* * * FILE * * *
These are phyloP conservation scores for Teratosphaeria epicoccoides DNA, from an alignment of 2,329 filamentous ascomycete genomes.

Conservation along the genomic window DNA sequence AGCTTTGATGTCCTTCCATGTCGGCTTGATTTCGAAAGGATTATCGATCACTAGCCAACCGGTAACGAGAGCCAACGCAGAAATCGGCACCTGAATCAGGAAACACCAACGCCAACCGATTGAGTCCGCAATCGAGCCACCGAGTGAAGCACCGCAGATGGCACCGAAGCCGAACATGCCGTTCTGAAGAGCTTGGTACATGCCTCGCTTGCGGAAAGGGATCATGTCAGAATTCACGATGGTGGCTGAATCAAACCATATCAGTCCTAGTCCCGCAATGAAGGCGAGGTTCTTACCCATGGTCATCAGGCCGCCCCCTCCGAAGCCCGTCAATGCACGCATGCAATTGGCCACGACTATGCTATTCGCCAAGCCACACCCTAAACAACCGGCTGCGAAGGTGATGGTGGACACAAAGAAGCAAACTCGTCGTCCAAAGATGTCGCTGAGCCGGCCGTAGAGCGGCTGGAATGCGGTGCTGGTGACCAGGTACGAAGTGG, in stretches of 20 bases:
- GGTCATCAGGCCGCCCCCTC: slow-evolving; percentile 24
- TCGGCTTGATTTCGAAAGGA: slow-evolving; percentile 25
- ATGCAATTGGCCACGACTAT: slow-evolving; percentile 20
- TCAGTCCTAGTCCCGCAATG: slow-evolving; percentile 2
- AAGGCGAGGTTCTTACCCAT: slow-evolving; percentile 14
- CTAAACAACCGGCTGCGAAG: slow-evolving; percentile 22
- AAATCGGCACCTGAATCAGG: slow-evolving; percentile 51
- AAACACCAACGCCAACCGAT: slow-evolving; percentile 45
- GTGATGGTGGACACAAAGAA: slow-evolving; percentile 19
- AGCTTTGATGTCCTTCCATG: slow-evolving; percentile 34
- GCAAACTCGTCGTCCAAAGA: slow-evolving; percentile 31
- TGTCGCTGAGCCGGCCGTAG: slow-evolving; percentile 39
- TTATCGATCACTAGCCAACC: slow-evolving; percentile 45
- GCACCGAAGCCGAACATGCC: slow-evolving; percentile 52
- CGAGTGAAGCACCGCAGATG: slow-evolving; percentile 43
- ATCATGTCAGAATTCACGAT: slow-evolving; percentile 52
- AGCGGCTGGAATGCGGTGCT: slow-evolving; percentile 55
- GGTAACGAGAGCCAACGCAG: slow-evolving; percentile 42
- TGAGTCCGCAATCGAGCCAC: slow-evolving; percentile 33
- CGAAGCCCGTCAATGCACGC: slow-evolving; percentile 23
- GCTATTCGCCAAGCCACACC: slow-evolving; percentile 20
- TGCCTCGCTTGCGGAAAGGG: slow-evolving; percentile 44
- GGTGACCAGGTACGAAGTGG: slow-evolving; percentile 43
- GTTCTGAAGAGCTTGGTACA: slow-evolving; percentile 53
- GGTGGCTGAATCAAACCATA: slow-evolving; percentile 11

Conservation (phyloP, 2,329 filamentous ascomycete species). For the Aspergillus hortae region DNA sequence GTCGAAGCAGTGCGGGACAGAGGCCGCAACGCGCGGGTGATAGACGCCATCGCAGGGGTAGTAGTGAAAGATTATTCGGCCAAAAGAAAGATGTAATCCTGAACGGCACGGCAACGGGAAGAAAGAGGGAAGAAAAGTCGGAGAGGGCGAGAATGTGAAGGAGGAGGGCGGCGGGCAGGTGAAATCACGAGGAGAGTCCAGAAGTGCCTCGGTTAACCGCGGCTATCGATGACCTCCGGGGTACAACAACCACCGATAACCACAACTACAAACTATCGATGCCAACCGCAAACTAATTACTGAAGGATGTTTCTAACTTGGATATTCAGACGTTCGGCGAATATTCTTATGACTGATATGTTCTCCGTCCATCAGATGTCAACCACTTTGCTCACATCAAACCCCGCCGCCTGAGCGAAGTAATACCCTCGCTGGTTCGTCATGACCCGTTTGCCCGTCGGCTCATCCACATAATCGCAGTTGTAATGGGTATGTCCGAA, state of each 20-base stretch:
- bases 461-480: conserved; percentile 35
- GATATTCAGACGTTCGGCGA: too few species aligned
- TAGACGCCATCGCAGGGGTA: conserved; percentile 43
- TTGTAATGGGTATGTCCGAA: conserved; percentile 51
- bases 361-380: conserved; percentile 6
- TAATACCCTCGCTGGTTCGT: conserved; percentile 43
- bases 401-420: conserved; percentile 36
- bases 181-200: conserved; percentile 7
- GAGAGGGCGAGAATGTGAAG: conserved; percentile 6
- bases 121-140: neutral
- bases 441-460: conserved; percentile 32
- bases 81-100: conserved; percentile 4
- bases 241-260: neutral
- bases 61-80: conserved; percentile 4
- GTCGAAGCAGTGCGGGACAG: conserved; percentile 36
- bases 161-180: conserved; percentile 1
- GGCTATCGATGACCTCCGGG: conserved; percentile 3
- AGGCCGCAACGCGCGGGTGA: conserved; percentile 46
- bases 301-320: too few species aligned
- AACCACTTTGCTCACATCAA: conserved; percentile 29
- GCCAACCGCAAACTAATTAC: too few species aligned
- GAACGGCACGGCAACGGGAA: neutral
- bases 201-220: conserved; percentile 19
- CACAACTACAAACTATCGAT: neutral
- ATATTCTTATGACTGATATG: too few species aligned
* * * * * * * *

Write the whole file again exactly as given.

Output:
These are phyloP conservation scores for Teratosphaeria epicoccoides DNA, from an alignment of 2,329 filamentous ascomycete genomes.

Conservation along the genomic window DNA sequence AGCTTTGATGTCCTTCCATGTCGGCTTGATTTCGAAAGGATTATCGATCACTAGCCAACCGGTAACGAGAGCCAACGCAGAAATCGGCACCTGAATCAGGAAACACCAACGCCAACCGATTGAGTCCGCAATCGAGCCACCGAGTGAAGCACCGCAGATGGCACCGAAGCCGAACATGCCGTTCTGAAGAGCTTGGTACATGCCTCGCTTGCGGAAAGGGATCATGTCAGAATTCACGATGGTGGCTGAATCAAACCATATCAGTCCTAGTCCCGCAATGAAGGCGAGGTTCTTACCCATGGTCATCAGGCCGCCCCCTCCGAAGCCCGTCAATGCACGCATGCAATTGGCCACGACTATGCTATTCGCCAAGCCACACCCTAAACAACCGGCTGCGAAGGTGATGGTGGACACAAAGAAGCAAACTCGTCGTCCAAAGATGTCGCTGAGCCGGCCGTAGAGCGGCTGGAATGCGGTGCTGGTGACCAGGTACGAAGTGG, in stretches of 20 bases:
- GGTCATCAGGCCGCCCCCTC: slow-evolving; percentile 24
- TCGGCTTGATTTCGAAAGGA: slow-evolving; percentile 25
- ATGCAATTGGCCACGACTAT: slow-evolving; percentile 20
- TCAGTCCTAGTCCCGCAATG: slow-evolving; percentile 2
- AAGGCGAGGTTCTTACCCAT: slow-evolving; percentile 14
- CTAAACAACCGGCTGCGAAG: slow-evolving; percentile 22
- AAATCGGCACCTGAATCAGG: slow-evolving; percentile 51
- AAACACCAACGCCAACCGAT: slow-evolving; percentile 45
- GTGATGGTGGACACAAAGAA: slow-evolving; percentile 19
- AGCTTTGATGTCCTTCCATG: slow-evolving; percentile 34
- GCAAACTCGTCGTCCAAAGA: slow-evolving; percentile 31
- TGTCGCTGAGCCGGCCGTAG: slow-evolving; percentile 39
- TTATCGATCACTAGCCAACC: slow-evolving; percentile 45
- GCACCGAAGCCGAACATGCC: slow-evolving; percentile 52
- CGAGTGAAGCACCGCAGATG: slow-evolving; percentile 43
- ATCATGTCAGAATTCACGAT: slow-evolving; percentile 52
- AGCGGCTGGAATGCGGTGCT: slow-evolving; percentile 55
- GGTAACGAGAGCCAACGCAG: slow-evolving; percentile 42
- TGAGTCCGCAATCGAGCCAC: slow-evolving; percentile 33
- CGAAGCCCGTCAATGCACGC: slow-evolving; percentile 23
- GCTATTCGCCAAGCCACACC: slow-evolving; percentile 20
- TGCCTCGCTTGCGGAAAGGG: slow-evolving; percentile 44
- GGTGACCAGGTACGAAGTGG: slow-evolving; percentile 43
- GTTCTGAAGAGCTTGGTACA: slow-evolving; percentile 53
- GGTGGCTGAATCAAACCATA: slow-evolving; percentile 11

Conservation (phyloP, 2,329 filamentous ascomycete species). For the Aspergillus hortae region DNA sequence GTCGAAGCAGTGCGGGACAGAGGCCGCAACGCGCGGGTGATAGACGCCATCGCAGGGGTAGTAGTGAAAGATTATTCGGCCAAAAGAAAGATGTAATCCTGAACGGCACGGCAACGGGAAGAAAGAGGGAAGAAAAGTCGGAGAGGGCGAGAATGTGAAGGAGGAGGGCGGCGGGCAGGTGAAATCACGAGGAGAGTCCAGAAGTGCCTCGGTTAACCGCGGCTATCGATGACCTCCGGGGTACAACAACCACCGATAACCACAACTACAAACTATCGATGCCAACCGCAAACTAATTACTGAAGGATGTTTCTAACTTGGATATTCAGACGTTCGGCGAATATTCTTATGACTGATATGTTCTCCGTCCATCAGATGTCAACCACTTTGCTCACATCAAACCCCGCCGCCTGAGCGAAGTAATACCCTCGCTGGTTCGTCATGACCCGTTTGCCCGTCGGCTCATCCACATAATCGCAGTTGTAATGGGTATGTCCGAA, state of each 20-base stretch:
- bases 461-480: conserved; percentile 35
- GATATTCAGACGTTCGGCGA: too few species aligned
- TAGACGCCATCGCAGGGGTA: conserved; percentile 43
- TTGTAATGGGTATGTCCGAA: conserved; percentile 51
- bases 361-380: conserved; percentile 6
- TAATACCCTCGCTGGTTCGT: conserved; percentile 43
- bases 401-420: conserved; percentile 36
- bases 181-200: conserved; percentile 7
- GAGAGGGCGAGAATGTGAAG: conserved; percentile 6
- bases 121-140: neutral
- bases 441-460: conserved; percentile 32
- bases 81-100: conserved; percentile 4
- bases 241-260: neutral
- bases 61-80: conserved; percentile 4
- GTCGAAGCAGTGCGGGACAG: conserved; percentile 36
- bases 161-180: conserved; percentile 1
- GGCTATCGATGACCTCCGGG: conserved; percentile 3
- AGGCCGCAACGCGCGGGTGA: conserved; percentile 46
- bases 301-320: too few species aligned
- AACCACTTTGCTCACATCAA: conserved; percentile 29
- GCCAACCGCAAACTAATTAC: too few species aligned
- GAACGGCACGGCAACGGGAA: neutral
- bases 201-220: conserved; percentile 19
- CACAACTACAAACTATCGAT: neutral
- ATATTCTTATGACTGATATG: too few species aligned